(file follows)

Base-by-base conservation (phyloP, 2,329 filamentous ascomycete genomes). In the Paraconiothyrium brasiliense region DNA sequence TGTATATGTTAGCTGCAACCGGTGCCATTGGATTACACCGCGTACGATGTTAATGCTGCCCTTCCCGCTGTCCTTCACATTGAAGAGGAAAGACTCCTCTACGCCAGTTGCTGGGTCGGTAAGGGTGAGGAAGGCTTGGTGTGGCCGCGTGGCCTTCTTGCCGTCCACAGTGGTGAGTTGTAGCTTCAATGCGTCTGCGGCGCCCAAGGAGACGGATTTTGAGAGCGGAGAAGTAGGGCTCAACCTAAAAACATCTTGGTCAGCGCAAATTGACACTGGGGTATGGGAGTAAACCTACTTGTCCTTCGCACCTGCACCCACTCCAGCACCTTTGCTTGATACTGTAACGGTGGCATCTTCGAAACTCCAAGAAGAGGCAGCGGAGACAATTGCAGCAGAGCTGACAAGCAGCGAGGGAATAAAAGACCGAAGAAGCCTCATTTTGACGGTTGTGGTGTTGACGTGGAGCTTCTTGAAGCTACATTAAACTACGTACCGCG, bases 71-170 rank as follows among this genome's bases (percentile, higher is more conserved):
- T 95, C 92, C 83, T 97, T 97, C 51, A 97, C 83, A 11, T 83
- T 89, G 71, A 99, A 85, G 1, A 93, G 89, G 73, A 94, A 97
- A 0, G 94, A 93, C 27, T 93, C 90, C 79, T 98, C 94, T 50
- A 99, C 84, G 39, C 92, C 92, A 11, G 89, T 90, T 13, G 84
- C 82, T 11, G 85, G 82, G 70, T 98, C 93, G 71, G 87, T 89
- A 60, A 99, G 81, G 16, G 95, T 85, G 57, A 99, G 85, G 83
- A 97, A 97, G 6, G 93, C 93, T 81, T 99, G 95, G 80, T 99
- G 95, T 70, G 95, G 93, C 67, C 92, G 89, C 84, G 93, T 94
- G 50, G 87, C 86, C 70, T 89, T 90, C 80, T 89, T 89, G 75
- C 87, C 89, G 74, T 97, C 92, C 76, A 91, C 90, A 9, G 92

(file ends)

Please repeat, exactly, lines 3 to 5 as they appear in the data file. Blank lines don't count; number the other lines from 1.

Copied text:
- T 89, G 71, A 99, A 85, G 1, A 93, G 89, G 73, A 94, A 97
- A 0, G 94, A 93, C 27, T 93, C 90, C 79, T 98, C 94, T 50
- A 99, C 84, G 39, C 92, C 92, A 11, G 89, T 90, T 13, G 84